i'm not sure. quinoa is not a grass plant, so it isn't a cereal, and i think thus isn;t a true grain. or maybe it just isn't a true cereal. im a bit fuzzy

                              1. re: thew
                                cwsilverberg Jan 22, 2009 11:00 AM

                                its a pseudocereal not a grain hence not kitniyot http://en.wikipedia.org/wiki/Pseudoce...

                    2. d
                      Discerning Tastes Jan 14, 2009 09:23 PM

                      It's really not a secret but the best cholent is made by first browning the meat (short ribs are best as they have a bone) in a small amount of Schmaltz (rendered chicken fat) then add the onions, etc. It's the Schmaltz that adds the highest level of flavor to this remarkable festive dish.

                      3 Replies
                      1. re: Discerning Tastes
                        berel Jan 15, 2009 05:08 AM

                        I'm surprised no one mentioned you need good marrow bones at the bottom of the pot to give the cholent the correct consistency, not to watery and not to thick

                        1. re: berel
                          Lissy63 Jan 15, 2009 07:40 AM

                          Do you roast or saute the marrow bones before you put them in the pot?

                          1. re: Lissy63
                            berel Jan 15, 2009 07:44 AM

                            no need to

                      2. thew Jan 14, 2009 11:17 AM

                        story tangent

                        my father is from lodz, my mother krakow.

                        they used to give each other endless grief over chulent, because my mother thought the barley was the best part, while my father thought it was all about the potatoes.

                        accusations of peasantry would fly about, rather good heartedly and tongue in cheek, of course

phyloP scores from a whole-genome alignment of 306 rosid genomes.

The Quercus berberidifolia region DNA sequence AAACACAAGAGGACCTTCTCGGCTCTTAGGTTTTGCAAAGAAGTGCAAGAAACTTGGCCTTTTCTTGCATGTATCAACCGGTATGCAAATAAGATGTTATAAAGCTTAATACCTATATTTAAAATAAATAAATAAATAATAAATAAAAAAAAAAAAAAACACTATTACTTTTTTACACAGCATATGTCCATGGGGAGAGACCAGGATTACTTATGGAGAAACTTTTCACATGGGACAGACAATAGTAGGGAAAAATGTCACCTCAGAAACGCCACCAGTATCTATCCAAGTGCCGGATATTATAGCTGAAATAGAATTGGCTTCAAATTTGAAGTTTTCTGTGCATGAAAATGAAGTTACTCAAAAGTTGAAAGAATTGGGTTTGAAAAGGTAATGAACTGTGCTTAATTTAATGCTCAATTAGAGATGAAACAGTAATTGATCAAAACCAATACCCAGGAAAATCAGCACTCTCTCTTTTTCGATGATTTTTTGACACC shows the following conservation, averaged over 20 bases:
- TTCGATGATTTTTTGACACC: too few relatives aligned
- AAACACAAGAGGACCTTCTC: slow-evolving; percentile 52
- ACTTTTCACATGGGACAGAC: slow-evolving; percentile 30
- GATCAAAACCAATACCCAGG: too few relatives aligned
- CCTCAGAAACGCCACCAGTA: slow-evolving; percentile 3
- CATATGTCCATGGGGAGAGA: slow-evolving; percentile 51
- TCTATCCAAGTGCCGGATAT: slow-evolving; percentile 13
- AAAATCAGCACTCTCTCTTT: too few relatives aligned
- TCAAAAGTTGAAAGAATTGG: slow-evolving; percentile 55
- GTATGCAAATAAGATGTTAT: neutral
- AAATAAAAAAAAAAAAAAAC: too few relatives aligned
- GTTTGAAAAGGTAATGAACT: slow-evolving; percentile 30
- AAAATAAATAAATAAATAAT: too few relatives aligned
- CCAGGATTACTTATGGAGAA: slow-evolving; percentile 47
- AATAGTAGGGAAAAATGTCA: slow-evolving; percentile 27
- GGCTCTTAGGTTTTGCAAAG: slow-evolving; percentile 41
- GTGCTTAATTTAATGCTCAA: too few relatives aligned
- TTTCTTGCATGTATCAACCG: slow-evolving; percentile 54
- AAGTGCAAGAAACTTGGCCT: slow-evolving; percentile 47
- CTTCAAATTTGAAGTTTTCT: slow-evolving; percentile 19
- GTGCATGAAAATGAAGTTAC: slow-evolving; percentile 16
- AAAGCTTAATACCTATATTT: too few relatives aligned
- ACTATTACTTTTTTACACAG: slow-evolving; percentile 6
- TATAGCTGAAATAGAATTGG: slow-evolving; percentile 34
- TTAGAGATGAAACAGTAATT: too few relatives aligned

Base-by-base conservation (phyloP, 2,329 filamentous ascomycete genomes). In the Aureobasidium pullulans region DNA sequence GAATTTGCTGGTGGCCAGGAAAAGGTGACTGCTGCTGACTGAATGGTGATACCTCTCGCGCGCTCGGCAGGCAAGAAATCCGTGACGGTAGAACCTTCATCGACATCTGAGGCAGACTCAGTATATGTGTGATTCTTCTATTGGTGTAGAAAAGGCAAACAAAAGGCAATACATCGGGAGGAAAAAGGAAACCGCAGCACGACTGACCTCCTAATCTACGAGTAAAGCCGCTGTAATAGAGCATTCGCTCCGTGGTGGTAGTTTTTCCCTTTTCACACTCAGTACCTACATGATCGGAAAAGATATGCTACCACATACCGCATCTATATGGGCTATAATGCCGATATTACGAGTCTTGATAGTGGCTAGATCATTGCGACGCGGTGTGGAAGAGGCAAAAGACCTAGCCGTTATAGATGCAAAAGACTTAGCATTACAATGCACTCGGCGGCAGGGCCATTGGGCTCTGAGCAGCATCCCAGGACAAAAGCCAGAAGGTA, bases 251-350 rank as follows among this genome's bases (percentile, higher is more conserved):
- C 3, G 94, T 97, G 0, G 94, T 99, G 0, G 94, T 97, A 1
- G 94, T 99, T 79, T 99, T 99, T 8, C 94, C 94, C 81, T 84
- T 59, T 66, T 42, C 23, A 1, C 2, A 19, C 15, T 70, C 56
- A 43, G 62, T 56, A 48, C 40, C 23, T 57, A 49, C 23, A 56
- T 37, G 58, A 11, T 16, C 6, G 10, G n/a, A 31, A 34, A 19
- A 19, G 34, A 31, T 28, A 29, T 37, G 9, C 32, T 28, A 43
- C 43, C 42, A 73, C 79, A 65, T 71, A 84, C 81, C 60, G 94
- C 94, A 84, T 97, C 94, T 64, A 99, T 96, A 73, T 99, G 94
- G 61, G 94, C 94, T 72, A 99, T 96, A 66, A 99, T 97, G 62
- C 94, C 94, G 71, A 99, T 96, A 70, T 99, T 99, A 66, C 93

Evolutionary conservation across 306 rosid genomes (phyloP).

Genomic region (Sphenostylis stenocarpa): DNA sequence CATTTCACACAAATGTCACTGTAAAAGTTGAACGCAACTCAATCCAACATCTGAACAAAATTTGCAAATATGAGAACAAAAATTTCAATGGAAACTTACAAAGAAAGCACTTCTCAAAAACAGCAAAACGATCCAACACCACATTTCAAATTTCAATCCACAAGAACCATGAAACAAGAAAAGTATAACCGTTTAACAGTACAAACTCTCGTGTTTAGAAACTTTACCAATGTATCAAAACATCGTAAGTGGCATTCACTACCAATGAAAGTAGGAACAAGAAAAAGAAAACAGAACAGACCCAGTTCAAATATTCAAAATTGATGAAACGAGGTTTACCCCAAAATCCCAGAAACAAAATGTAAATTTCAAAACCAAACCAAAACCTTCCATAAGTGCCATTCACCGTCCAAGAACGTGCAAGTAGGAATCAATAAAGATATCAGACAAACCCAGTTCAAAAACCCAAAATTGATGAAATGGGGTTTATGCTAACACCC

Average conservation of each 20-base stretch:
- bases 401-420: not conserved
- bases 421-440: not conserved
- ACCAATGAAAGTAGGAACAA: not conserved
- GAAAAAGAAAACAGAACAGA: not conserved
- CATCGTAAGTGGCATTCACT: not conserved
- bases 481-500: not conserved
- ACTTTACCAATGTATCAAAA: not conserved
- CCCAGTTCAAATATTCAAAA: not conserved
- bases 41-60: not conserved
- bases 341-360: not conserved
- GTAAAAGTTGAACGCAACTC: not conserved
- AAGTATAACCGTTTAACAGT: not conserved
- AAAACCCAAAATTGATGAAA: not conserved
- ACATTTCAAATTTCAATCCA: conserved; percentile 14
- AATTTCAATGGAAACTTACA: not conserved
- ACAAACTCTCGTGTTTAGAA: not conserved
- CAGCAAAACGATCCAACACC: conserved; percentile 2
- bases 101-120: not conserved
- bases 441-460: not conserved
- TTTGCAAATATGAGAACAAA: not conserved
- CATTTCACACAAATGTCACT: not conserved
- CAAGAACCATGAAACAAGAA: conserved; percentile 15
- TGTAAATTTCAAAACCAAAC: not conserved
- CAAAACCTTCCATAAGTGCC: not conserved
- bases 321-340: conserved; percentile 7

1. rebeccafriedman Jan 14, 2009 10:13 AM

                          I have two secret ingredients:
                          1. BBQ sauce
                          2. Liquid smoke

                          I use very little meat (we try to avoid it for health reasons) and the liquid smoke/BBQ sauce combo goes a long way to "beef" up the flavor. Also, use a good homemade stock to enrich the flavor (I use chicken stock that I make on the fly from skin, bones & fat pulled off the chicken I am making for Friday night)

                          Hope this helps! Lately I have been making more a of classic french beef stew with lots of wine, herbs, tomatoes and veggies - no barley or potatoes. Served it over organic wholewheat couscous, everyone loved it including the little ones. makes a nice change of pace.

                          12 Replies
                          1. re: rebeccafriedman
                            DeisCane Jan 14, 2009 10:17 AM

                            We've used liquid smoke when we couldn't find the smoked turkey leg from Rubashkin (which has become nearly impossible to find lately, for obvious reasons). It's a reasonable facsimile.

                            As for the onion soup mix and ketchup points, I was referring not merely to their tastes but also to their status as basically cheating. For cholents and other stews, etc., I try to use primarily whole foods as ingredients.

                            1. re: DeisCane
                              vallevin Jan 14, 2009 11:07 AM

                              I'll take the bait, why is this cheating? "Jewish" food is always a reflection of whatever culture we live in.

                              People (including myself) enjoy the flavor the ketchup adds. No cheating as far as I am concerned.

                              1. re: vallevin
                                DeisCane Jan 14, 2009 11:23 AM

                                This is not about "Jewish" food, but about foodie culture in general. Using ingredients like soup mix just strikes me as lame.

                            2. re: rebeccafriedman
                              MartyB Jan 14, 2009 10:49 AM

                              Thinking out loud, what effect would adding some beef soup mix as to "beef" up the flavor of the cholent if that is what you are seeking? The last brisket that I made (and I am making the same thing today as we speak) was to add a spoon of beef soup mix besides the packet of onion soup mix in the crock pot.

                              1. re: MartyB
                                berel Jan 14, 2009 11:12 AM

                                a great brisket recipe btw is cook the brisket in a couple of glasses of ginger ale and teaspoon of instant coffee.. I know it sounds strange but it's delicious

                                1. re: berel
                                  MartyB Jan 14, 2009 11:22 AM